Multimodal Dance Generation Networks Based on Audio-Visual Analysis

Multimodal Dance Generation Networks Based on Audio-Visual Analysis

Lijuan Duan (Beijing University of Technology, China), Xiao Xu (Beijing University of Technology, China) and Qing En (Beijing University of Technology, China)
DOI: 10.4018/IJMDEM.2021010102
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3D human dance generation from music is an interesting and challenging task in which the aim is to estimate 3D pose from visual and audio information. Existing methods only use skeleton information to complete this task, which may cause jittering results. In addition, due to lack of appropriate evaluation metrics for this task, it is difficult to evaluate the quality of the generated results. In this paper, the authors explore multi-modality dance generation networks through constructing the correspondence between the visual and the audio cues. Specifically, they propose a 2D prediction module to predict future frames by fusing visual and audio features. Moreover, they propose a 3D conversion module, which is able to generate the 3D skeleton from the 2D skeleton. In addition, some new human dance generation evaluation metrics are proposed to evaluate the quality of the generated results. Experimental results indicate that the proposed modules can meet the requirements of authenticity and diversity.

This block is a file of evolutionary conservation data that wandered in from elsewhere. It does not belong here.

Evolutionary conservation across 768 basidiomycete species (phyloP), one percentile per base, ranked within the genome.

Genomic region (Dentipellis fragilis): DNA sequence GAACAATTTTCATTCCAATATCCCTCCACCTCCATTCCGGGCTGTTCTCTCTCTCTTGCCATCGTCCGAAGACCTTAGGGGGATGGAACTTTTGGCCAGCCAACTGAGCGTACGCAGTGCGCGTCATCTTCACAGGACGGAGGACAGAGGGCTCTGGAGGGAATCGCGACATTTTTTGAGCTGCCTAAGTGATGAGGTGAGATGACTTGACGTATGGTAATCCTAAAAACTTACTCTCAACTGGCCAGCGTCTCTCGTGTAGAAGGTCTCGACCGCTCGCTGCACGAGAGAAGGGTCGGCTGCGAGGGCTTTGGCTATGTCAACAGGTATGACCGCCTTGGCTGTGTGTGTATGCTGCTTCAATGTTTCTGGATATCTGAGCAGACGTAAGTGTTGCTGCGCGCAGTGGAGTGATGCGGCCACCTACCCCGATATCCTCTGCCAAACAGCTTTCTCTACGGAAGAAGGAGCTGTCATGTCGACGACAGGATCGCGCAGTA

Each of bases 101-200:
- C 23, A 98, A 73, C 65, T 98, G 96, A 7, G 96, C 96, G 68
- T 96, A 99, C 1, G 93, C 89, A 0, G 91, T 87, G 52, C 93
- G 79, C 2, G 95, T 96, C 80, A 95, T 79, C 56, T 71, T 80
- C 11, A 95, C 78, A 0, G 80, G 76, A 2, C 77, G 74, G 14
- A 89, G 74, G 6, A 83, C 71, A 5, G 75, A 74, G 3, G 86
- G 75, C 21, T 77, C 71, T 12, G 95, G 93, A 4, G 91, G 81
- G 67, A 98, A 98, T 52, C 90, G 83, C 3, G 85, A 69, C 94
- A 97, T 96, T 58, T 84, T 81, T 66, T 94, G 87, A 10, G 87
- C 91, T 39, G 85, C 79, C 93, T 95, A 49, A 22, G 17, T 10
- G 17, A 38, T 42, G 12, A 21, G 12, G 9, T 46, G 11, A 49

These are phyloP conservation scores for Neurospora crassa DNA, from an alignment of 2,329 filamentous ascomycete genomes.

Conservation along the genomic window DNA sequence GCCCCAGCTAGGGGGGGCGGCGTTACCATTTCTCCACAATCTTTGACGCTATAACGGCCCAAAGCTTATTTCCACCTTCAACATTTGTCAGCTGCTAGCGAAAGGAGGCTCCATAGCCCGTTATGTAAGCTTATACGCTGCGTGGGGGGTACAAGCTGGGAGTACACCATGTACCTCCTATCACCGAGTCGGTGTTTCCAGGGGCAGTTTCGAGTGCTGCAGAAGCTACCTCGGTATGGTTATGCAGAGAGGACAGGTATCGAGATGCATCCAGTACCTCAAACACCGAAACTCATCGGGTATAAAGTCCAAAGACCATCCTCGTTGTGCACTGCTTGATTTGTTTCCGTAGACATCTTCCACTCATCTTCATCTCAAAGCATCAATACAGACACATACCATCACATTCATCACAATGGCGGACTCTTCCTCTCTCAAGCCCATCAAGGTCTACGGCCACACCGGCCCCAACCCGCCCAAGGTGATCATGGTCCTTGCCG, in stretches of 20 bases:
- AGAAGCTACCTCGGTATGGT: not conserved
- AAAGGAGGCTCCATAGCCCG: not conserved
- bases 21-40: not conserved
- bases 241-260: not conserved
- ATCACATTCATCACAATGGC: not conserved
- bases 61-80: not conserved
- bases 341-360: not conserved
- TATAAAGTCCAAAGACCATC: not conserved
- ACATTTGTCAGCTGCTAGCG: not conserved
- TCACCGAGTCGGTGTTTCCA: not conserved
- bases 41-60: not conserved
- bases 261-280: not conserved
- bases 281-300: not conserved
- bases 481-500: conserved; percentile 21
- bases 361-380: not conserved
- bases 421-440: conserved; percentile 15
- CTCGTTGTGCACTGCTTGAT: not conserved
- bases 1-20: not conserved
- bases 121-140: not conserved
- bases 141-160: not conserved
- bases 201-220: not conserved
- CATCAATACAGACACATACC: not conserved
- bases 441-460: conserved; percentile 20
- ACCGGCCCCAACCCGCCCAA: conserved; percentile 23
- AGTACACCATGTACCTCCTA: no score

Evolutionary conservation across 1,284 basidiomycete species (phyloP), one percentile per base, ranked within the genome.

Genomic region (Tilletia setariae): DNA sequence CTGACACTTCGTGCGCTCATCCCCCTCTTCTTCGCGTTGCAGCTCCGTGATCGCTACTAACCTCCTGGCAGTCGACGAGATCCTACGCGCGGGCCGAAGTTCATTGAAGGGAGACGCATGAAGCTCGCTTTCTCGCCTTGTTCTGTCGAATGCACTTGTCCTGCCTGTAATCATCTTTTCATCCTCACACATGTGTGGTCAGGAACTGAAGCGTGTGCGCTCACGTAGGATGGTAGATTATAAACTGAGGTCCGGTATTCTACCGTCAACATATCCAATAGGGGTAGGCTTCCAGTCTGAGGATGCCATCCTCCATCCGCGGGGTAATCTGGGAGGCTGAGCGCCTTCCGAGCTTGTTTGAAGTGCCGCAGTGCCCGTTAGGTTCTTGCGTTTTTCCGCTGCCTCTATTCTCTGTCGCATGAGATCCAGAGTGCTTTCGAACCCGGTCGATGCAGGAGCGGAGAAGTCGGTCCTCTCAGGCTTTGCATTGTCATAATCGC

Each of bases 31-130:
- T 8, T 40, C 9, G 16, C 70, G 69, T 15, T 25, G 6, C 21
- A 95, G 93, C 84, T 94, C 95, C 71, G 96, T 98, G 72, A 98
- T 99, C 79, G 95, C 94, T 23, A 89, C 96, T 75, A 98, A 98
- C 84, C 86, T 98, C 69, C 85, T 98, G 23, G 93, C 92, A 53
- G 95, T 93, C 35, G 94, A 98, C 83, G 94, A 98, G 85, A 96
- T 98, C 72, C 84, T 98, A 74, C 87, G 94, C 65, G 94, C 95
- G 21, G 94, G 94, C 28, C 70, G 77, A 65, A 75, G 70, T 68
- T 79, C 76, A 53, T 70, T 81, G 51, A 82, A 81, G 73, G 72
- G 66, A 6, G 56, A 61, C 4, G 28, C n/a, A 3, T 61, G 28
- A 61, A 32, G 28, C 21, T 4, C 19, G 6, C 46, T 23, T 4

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Dance is a performing art that uses the body to perform graceful or difficult movements in which rhythmic movements are the main means of expression through music. An excellent dance performance requires a professional choreographer, which maybe time-consuming and expensive. Although it can ensure a high degree of completion, the resulting choreography can only be used for single music, which has great limitations. Therefore, how to learn creative choreography by capturing repetitive motion connections and intrinsic characteristics of dance is meaningful. In this paper, we aim to explore multi-modality dance generation networks through constructing the correspondence between the visual and the audio cues.

Generating dance from music is a challenging generative task. Firstly, to keep dance and music in synchronization, the resulting dance movements must follow given musical style and beats. Secondly, dance is diverse in nature, that is, the dancing posture can follow every possible movement. Thirdly, the spatial structure of body movement in dance will lead to high complexity, so it's challenging to search for the connections between movements.

To address the above challenges, GrooveNet (Alemi et al., 2017) firstly investigates a variety of audio to movement mapping methods for describing audio information. These methods can provide some line of thought for solving the problem of the task. However, due to the small training dataset, their proposed models lack universal applicability. After that, some methods (Tang et al., 2018; Yalta et al., 2019) also convert the task into a music to dance mapping problem, in which the audio information is input into models through a series of feature extraction and then turned into the required skeleton information. We believe that it's difficult to learn the inner connection of the movements by learning the relationship of the audio than directly.